220 South Street: Bad building or missed opportunity?


Down and out: Developer Oliver Kuttner is trying to save this South Street apartment building, but the Blue Moon Fund plans to demolish it to make room for a new conference center.

The Blue Moon Fund is getting ready to demolish a 13-year-old apartment building on its property at 222 South Street to make way for a new 6,800-square-foot conference center. But an adjoining property owner wonders why the philanthropic organization dedicated to "new economic, cultural, and environmental approaches to resource use, energy use, and urban development" didn't take him up on his proposal to save landfill space by simply letting him move the building next door. Oliver Kuttner says he verbally offered to buy the building for $40,000 and move it 60 feet west to his property.


Indeed, during the March 18 Board of Architectural Review meeting, at which the demo was approved, Mike Stoneking, architect for the project, said the Fund has "no interest in saving or relocating the building." In fact, mention of Kuttner's offer elicited chuckles from the audience, with someone joking that the Fund "would still have to look at it."

Responding to those concerns, Kuttner says he has offered to re-design the facade. "It's easy," he says, "to put a different face on a building." 

However, Kristen Suokko, a vice president of the Fund, brushes aside such BAR meeting chuckles, saying it's not aesthetics motivating the Fund's decision to demolish the building, but principle.

"We're much more concerned about the building itself, which is highly inefficient," she says. "And with all due respect to the architect, not very well-built. We don't want to perpetuate that kind of construction."

However, according to Hook editor Hawes Spencer, who owned the structure from 2003 until 2006, while the building isn't an architectural award-winner, it was one of the first to use environmentally friendly Hardiplank siding and offered a view of mountains and passing trains from the back balconies.  

"I thought it would be worth saving," Kuttner says. "They want to recycle the building and send the materials to Habitat for Humanity, but you can't recycle sheet rock, you can't recycle so many materials– the best way to recycle a building is to save it."

Indeed, that's becoming a trend in the green building movement, where preservation and conservation have merged. In a Hook story on green building last year, Michael Courts, a project manager with Artisan Construction, a company that specializes in green building and historic preservation, summed up the situation when he said, "You can't get much greener than saving an old house, which is essentially recycling something instead of throwing it away."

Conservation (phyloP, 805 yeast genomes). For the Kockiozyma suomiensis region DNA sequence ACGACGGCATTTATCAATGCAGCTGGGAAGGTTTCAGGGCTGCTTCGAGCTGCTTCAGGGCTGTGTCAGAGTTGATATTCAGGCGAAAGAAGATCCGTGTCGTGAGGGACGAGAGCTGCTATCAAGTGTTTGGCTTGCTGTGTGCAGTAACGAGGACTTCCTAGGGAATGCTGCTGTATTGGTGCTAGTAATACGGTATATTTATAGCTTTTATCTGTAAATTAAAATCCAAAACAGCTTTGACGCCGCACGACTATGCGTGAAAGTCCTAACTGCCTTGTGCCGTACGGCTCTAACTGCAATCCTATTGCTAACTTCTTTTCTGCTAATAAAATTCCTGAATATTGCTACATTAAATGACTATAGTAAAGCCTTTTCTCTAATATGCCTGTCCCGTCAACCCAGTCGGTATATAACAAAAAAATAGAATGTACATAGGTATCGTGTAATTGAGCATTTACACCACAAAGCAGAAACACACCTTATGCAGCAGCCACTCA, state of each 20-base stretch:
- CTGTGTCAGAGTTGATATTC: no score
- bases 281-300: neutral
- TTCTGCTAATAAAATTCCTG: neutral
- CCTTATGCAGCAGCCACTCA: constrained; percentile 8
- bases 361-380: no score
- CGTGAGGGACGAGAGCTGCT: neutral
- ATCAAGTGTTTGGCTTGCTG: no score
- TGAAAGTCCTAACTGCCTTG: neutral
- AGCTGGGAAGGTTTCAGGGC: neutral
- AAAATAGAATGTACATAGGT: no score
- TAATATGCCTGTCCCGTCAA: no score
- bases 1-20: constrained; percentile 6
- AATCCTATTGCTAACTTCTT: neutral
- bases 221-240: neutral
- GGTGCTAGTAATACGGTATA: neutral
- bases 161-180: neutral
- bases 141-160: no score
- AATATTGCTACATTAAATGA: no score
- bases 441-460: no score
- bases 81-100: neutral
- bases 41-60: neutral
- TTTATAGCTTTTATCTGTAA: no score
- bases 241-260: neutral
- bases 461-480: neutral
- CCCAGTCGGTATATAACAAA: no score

However, as Suokko explains, the Fund's new building on the South Street site will be LEED certified (a standard of energy efficiency from the U.S. Green Building Council), a model of green construction. In addition, she says the Fund plans to be one of Peter VanderLinde's first customers. (As previously reported, VanderLinde is opening a $10 million, 100,000-square-foot recycling center near Zion Crossroads in mid-May with a 270-foot state-of-the-art sorting machine.) Suokko says that 90 percent of the materials from the demo will be given to Habitat for Humanity or sent through VanderLinde's machine for reuse.

While the Blue Moon building is neither old nor historic– and therefore legally fair game for demolition– Kuttner still thinks it's a symbolic shame that a building with a willing buyer will be demolished. Kuttner also regrets that five apartments will be eliminated. 

"We need these kind of reasonably priced apartments downtown," he says. "For us, it was an opportunity to have a low-cost building, and it would have provided affordable apartments downtown."

Spencer says that rents ranged from $850 to $1,050, among the lowest downtown for two-bedroom, two-bath apartments just one block from the thriving Downtown Mall.

"They allowed couples and roommates to live downtown without busting the bank," he says. In addition, Spencer says that tenants were usually allowed to park overnight in the front office building's parking spaces– making efficient use of a precious downtown resource.

Suokko seems unconvinced that prior uses offered as much public service as the Fund's new building, which will provide space to non-profit groups in Charlottesville, free of charge. 

While Kuttner says he admires the work of the Blue Moon Fund, he thinks they need to "get off their high horse" with their criticism of the apartment building. As he points out, the new conference center's preliminary design appears to include a 24-foot-high windowless wall facing his property. 

"That's what we'll have to look at: a big blank wall," he says. "I don't think that's a very nice thing to do."

 Looking on the bright side, however, Kuttner jokes, "But I guess if someone wanted to sunbathe naked on our property, they could." 

A preliminary design for the new Blue Moon Fund conference center, with a massive wall facing Oliver Kuttner's adjoining property